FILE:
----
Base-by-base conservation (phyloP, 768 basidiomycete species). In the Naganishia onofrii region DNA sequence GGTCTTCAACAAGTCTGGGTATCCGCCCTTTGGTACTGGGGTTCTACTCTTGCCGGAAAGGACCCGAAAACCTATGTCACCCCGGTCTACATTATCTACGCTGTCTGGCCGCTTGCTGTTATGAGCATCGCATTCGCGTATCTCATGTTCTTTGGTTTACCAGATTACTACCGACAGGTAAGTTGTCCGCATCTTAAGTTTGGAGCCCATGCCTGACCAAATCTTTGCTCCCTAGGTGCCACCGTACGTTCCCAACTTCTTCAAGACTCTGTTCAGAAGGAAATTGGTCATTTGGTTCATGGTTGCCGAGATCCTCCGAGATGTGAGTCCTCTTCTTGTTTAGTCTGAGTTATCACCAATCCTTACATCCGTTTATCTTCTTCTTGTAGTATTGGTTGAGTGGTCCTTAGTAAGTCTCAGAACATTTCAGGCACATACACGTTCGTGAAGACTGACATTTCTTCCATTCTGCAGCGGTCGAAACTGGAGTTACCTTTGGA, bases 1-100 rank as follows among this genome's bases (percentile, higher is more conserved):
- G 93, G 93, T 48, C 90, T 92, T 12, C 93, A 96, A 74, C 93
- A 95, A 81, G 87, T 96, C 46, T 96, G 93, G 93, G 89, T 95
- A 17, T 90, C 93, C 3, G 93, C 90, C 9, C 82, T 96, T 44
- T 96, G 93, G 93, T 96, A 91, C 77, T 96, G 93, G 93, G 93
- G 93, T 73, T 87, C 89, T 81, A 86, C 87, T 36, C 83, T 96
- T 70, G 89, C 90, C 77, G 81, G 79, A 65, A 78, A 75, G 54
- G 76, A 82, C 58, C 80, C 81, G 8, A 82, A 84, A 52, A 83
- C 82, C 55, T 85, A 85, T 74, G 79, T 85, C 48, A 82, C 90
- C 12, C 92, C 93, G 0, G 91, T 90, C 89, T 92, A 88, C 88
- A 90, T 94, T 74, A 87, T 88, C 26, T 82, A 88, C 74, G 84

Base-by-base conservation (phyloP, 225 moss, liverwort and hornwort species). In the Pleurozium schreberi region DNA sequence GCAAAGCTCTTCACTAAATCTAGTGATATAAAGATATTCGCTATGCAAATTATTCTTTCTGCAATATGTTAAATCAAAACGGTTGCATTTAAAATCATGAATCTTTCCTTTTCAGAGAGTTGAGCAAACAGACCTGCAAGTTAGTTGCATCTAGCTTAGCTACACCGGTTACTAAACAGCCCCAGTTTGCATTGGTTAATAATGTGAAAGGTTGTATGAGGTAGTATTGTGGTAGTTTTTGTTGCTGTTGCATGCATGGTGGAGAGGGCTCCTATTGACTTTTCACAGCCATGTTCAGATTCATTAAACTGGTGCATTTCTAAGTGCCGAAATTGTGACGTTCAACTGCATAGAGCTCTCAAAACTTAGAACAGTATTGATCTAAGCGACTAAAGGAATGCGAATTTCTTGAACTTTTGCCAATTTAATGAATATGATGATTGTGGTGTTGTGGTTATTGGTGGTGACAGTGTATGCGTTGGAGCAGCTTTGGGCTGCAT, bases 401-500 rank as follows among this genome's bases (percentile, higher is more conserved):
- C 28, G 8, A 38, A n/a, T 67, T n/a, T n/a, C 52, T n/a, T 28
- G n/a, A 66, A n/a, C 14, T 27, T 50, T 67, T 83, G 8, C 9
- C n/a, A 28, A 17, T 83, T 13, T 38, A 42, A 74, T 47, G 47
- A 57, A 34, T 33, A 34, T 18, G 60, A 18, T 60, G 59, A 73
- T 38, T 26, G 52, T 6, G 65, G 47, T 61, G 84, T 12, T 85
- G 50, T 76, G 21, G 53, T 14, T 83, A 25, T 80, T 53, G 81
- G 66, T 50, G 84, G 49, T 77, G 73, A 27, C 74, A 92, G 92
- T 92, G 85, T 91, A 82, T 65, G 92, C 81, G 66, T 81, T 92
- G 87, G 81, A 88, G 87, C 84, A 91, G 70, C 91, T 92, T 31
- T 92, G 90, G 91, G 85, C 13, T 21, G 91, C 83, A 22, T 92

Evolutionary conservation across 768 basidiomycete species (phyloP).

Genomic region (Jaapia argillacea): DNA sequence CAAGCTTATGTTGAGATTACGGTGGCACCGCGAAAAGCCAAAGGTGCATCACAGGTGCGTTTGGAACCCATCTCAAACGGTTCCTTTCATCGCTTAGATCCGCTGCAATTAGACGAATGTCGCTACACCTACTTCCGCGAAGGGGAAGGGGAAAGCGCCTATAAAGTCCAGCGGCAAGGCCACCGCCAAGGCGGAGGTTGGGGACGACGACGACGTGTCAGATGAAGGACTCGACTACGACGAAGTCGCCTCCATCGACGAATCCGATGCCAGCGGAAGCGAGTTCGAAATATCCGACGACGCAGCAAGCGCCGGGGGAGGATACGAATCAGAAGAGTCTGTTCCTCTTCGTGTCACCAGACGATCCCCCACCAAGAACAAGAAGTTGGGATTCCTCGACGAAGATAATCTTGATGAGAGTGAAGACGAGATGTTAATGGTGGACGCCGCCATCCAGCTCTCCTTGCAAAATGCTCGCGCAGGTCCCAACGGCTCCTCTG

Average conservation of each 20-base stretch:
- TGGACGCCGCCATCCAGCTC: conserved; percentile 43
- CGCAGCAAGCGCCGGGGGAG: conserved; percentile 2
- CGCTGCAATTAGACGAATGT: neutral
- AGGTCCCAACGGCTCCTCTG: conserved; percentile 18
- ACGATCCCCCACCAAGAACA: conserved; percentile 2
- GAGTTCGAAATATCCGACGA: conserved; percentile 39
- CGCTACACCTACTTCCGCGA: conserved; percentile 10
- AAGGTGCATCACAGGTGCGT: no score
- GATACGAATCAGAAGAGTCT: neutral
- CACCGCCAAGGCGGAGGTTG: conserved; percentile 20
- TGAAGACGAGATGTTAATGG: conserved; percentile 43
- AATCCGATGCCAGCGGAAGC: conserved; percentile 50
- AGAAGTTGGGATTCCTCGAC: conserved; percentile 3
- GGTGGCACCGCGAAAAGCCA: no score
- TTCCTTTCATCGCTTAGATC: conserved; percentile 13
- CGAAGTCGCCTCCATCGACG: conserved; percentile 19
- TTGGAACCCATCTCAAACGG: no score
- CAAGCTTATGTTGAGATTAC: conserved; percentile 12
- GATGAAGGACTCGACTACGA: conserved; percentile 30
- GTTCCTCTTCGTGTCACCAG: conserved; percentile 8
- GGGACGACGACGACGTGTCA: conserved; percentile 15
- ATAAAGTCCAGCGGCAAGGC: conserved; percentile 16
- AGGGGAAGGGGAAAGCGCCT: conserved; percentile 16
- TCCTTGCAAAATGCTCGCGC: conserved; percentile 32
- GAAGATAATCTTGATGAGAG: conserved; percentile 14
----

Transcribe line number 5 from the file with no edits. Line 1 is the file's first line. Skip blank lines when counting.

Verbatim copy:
- T 96, G 93, G 93, T 96, A 91, C 77, T 96, G 93, G 93, G 93